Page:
..... Click the link for more information. . His personal efforts long held together the anti-French alliance. He and Prince Eugene of SavoyEugene of Savoy,
1663–1736, prince of the house of Savoy, general in the service of the Holy Roman Empire. Born in Paris, he was the son of Eugène, comte de Soissons of the line of Savoy-Carignano, and Olympe Mancini, niece of Cardinal Mazarin.
..... Click the link for more information. together won such victories as Blenheim (1704), Oudenarde (1708), and Malplaquet (1709), and he alone is credited with Ramillies (1706) and countless other triumphs.
Marlborough, made a duke in 1702, also enjoyed political ascendancy, largely as a result of his wife's influence over the queen. Marlborough and his friend Sidney GodolphinGodolphin, Sidney Godolphin, 1st earl of
, 1645–1712, English statesman. He early established a lasting friendship with John Churchill (later duke of Marlborough), and their political fortunes were closely linked.
..... Click the link for more information. , as well as the queen, although earlier bound by personal and religious ties to the Tories, turned to the Whigs, who favored the war while the Tories opposed it. They secured the dismissal of Robert HarleyHarley, Robert, 1st earl of Oxford,
1661–1724, English statesman and bibliophile. His career illustrates the power of personal connections and intrigue in the politics of his day.
..... Click the link for more information. in 1708 and were momentarily paramount in politics. The duchess, however, quarreled with Anne, who came under the influence of Abigail MashamMasham, Abigail, Lady
, d. 1734, favorite of Queen Anne of England. Her maiden name was Abigail Hill. A plain, intelligent person, she became (1704) bedchamber woman to the queen through the influence of her cousin Sarah Churchill, duchess of Marlborough.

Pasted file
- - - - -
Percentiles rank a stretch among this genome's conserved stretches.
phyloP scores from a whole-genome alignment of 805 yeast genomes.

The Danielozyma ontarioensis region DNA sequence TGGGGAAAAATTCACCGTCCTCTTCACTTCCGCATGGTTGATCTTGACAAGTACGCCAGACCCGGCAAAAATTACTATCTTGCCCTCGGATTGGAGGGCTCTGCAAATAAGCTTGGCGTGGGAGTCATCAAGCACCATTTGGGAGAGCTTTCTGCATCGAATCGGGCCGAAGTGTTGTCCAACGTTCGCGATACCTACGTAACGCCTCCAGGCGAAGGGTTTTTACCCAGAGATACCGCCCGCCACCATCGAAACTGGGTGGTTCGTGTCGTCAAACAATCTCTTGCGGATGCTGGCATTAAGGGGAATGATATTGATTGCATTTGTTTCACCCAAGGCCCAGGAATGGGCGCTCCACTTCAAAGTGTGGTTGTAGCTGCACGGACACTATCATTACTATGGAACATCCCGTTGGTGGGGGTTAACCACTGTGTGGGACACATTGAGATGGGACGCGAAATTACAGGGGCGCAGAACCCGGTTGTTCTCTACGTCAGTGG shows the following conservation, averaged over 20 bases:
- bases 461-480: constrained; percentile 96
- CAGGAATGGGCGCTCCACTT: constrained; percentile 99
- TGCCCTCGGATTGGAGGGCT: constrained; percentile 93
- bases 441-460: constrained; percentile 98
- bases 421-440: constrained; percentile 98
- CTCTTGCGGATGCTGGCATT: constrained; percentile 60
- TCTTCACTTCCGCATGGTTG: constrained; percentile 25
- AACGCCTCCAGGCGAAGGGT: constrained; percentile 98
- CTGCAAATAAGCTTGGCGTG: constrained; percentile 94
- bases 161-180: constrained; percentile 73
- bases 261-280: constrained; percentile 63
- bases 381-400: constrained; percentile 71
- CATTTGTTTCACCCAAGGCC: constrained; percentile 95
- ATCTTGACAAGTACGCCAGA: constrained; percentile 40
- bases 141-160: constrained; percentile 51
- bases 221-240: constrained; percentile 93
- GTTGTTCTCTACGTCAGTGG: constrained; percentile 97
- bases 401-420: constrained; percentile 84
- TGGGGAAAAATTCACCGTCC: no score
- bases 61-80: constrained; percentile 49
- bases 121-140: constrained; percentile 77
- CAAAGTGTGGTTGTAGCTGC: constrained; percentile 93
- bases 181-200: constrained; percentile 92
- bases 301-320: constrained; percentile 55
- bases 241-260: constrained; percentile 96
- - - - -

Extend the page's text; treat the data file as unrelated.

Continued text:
..... Click the link for more information. , Harley's cousin; the war was costly, and Marlborough was accused of prolonging it for his personal glory; the prosecution of Henry SacheverellSacheverell, Henry
, 1674?–1724, English clergyman, the center of a religio-political incident in the reign of Queen Anne. In two sermons (1709) Dr. Sacheverell attacked the Whig government, lashing out especially against its toleration of religious dissenters.
..... Click the link for more information. was unpopular; and in 1710 the Whigs fell, yielding power to Harley and Henry St. JohnSt. John, Henry, Viscount Bolingbroke
, 1678–1751, English statesman. Political Rise
Although he was one of England's great orators, Bolingbroke was also an unstable profligate, and he was generally distrusted.
..... Click the link for more information. (later Viscount Bolingbroke).
The duke was falsely charged with misappropriating public funds and was dismissed (1711) from office. He returned to England from self-imposed exile upon the accession of George I in 1714 and was given chief command of the army again, but he took little further part in public affairs.
See the duke's letters and dispatches (ed. by Sir George Murray, 1845); the exhaustive biography of him by his descendant Winston S. Churchill (1933–38, repr. 1982) and a short one by M. P. Ashley (1939, repr. 1957); studies by C. T. Atkinson (1921), F. Taylor (1921), I. F. Burton (1968), D. G. Chandler (1973), and D. W. Jones (1988).